Tendons are the tissues that attach the muscles to the bones. Overuse in the upper extremities can result in the diagnosis of tendonitis or tendonosis of the wrist, elbow or shoulder. The most common wrist or forearm problems include tendonopathy of the muscles that extend the wrist, otherwise known as tennis elbow. (Ref 3).
The major muscles that move the wrist have thier origin at the elbow. If the wrist is improperly used, pain may arise in the forearm and/or outside elbow. Tennis players and athletes who use a form of backhand, where there is movement in the upper extremities, in repetitive motions that extend and flex the wrist, are particularly at risk. (Ref 1) As the arm muscles are used in this way over and over again, immune and metabolic variables result in the formation of small tears in the tendon leading to irritation, scarring, swelling and lateral elbow pain over time.
Similar to tennis elbow, but less common is golfer's elbow. Pain may be felt on the inside of the elbow and can occur from excessive bending of the wrist toward the palm of the hand. Symptoms may include radiating pain from the inner elbow that extends down the inner forearm, causing weakness of the hand, thumb and wrist. (Ref 1) Patients may experience pain or difficulty when making a fist, shaking another’s hand, and holding, lifting or opening objects. (Ref 1)
Golfer’s elbow, as well as tennis elbow, may not only affect the individual who participates in this type of sport, but could also cause pain in patients who use a screwdriver or hammer on a daily basis or those who spend a great amount of time gardening, raking, or painting. Patients may experience a painful burning sensation if they are excessively turning the wrist, working daily with bent hands at the computer, sleeping with wrists in a curled position, or apply any sustained direct pressure to the area.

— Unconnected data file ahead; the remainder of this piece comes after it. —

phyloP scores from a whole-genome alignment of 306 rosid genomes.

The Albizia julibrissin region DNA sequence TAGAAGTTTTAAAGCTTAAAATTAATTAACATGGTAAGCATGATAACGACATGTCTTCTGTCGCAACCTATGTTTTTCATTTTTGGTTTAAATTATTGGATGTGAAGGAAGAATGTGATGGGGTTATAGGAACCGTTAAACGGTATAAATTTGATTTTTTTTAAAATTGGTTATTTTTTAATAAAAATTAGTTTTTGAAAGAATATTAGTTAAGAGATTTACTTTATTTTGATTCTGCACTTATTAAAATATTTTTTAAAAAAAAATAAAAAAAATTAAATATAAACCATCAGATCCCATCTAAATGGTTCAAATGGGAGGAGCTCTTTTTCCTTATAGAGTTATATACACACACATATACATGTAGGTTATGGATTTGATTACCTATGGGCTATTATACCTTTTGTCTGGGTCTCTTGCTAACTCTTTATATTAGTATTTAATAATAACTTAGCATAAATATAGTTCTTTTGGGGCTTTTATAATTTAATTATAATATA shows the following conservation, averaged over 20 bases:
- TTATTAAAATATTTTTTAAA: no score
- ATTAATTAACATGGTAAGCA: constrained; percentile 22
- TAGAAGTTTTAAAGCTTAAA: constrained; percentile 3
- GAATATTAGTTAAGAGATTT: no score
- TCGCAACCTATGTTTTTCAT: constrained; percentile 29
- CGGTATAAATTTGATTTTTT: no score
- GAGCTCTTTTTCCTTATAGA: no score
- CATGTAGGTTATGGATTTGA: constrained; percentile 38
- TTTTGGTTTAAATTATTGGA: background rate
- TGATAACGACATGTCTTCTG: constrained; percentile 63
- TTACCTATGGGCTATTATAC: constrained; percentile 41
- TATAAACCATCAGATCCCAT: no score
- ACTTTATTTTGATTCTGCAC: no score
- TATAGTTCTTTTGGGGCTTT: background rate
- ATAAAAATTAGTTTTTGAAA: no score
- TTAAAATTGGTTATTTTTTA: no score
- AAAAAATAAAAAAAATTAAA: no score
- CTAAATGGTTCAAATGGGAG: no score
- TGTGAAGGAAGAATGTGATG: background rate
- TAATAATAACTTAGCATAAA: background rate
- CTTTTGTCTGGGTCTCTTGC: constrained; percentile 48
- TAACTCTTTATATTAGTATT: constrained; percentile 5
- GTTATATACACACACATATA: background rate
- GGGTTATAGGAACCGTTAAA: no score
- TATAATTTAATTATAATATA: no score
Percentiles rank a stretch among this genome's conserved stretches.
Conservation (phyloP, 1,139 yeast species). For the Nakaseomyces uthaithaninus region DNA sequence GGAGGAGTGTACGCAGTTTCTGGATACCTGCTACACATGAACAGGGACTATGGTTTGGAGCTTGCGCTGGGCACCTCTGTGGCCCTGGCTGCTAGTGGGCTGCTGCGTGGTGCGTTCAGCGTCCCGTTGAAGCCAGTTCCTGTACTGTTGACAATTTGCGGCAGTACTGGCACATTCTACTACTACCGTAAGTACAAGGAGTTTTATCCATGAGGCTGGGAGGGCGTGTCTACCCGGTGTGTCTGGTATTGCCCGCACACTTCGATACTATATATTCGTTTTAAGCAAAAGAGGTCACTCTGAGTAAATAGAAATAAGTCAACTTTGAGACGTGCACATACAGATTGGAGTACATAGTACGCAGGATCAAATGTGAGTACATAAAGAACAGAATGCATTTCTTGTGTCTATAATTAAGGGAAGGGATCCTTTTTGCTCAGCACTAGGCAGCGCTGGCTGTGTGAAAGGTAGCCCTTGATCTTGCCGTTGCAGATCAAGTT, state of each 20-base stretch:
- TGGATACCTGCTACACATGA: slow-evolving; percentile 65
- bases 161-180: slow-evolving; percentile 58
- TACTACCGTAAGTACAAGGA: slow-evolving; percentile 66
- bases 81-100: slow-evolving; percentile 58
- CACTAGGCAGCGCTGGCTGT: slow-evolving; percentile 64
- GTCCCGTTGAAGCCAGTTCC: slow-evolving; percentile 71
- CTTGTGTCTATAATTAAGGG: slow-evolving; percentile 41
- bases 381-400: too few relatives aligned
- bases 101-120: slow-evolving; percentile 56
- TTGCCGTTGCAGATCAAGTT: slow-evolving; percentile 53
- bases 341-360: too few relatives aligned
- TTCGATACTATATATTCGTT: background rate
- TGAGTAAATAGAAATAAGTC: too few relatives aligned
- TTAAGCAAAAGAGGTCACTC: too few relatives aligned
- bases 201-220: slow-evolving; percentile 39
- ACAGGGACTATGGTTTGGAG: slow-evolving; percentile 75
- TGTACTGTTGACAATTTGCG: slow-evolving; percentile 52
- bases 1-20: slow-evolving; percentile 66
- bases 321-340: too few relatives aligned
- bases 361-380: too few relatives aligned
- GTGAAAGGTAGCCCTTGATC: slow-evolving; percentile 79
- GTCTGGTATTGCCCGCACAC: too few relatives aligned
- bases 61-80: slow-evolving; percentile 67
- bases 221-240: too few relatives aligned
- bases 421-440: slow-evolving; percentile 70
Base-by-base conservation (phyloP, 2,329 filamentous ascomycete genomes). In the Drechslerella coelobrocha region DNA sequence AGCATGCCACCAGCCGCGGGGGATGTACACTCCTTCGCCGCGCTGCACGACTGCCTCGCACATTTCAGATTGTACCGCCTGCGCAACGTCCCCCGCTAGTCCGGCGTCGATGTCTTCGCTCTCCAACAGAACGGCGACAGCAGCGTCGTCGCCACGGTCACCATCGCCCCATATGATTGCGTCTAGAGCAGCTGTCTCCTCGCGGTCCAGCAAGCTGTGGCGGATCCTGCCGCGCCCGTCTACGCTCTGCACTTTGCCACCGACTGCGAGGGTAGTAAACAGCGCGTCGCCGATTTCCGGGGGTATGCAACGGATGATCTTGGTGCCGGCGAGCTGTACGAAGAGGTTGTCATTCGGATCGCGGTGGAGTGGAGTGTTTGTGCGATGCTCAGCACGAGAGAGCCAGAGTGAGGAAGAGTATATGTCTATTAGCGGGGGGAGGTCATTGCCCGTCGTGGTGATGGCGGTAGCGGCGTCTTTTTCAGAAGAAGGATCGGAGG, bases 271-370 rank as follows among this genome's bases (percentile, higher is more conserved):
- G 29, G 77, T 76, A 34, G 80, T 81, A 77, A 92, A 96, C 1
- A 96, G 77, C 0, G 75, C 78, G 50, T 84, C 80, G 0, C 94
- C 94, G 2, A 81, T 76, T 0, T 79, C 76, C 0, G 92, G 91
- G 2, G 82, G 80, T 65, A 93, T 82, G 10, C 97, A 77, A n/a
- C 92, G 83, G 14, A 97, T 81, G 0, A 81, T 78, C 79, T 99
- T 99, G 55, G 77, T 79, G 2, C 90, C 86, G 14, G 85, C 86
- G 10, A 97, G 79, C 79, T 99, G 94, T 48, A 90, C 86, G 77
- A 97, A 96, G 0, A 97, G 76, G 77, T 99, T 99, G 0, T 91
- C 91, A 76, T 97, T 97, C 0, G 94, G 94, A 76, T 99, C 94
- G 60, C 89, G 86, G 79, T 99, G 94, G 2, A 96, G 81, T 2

Treatment of tendonopathy will depend on which tendon in the arm has been injured. Painful episodes may only last for a few days or can cause ongoing pain that is persistent over several weeks, or even months. The options of many are a home program which may utilize arnica cream, an ice pack along with the support of an adhesive tape or brace at the elbow or wrist. Patients who ice the wrist or elbow area may find temporary relief from pain and swelling, however it’s important not to place ice directly on the skin to avoid a cold burn.
Further treatment for patients with regular elbow pain and wrist conditions include physiotherapy for preventative and long-term improvement of the injury. Physiotherapy massage, dry needling, myofascial massage, ultrasound and joint manipulation can aid in recovery and overall function of the wrist, elbow, and forearm areas. Techniques may also include specific eccentric stretching exercises, in conjunction with a sustained ‘mobilisations with movement’ (MWM), to strengthen the tendon and other surrounding muscles to help regain normal use of the arm and hand. The cervical and thoracic spines may also need treatment for neural irritation which is creating referred pain and neurogenic inflammation and weakness around the shoulder and elbow. Additionally, exercises called neural mobilisations, in the form of ‘sliders and gliders’, can be employed, to improve the health of the radial and ulnar nerves.
Clinical reasoning in determining the nature of elbow pain
Tennis elbow is the common nomenclature for lateral (outside) elbow pain, whereas medial (inside) elbow pain is referred to as Golfers elbow. Traditionally, both conditions have been attributed to tendonopathy. However, both pathologies can be as a consequence of malaligned bones in the elbow and/or carpals, tendonopathies, capsular pain, radial and ulnar nerve pain (Tennis and Golfers elbow respectively), neck and thorax dysfunction. The following outlines the process of clinical reasoning and uses a case presentation to illustrate how an uncommon cause of elbow pain can be discovered using this form of structured cognitive reasoning.
The examination process and the correlation of findings.
It is the job of the physiotherapist to use a systematic approach to assessment to come to terms of the nature and characteristics of the pain. The correlation of various 'signs and symptoms' allow for the establishment of a robust diagnosis.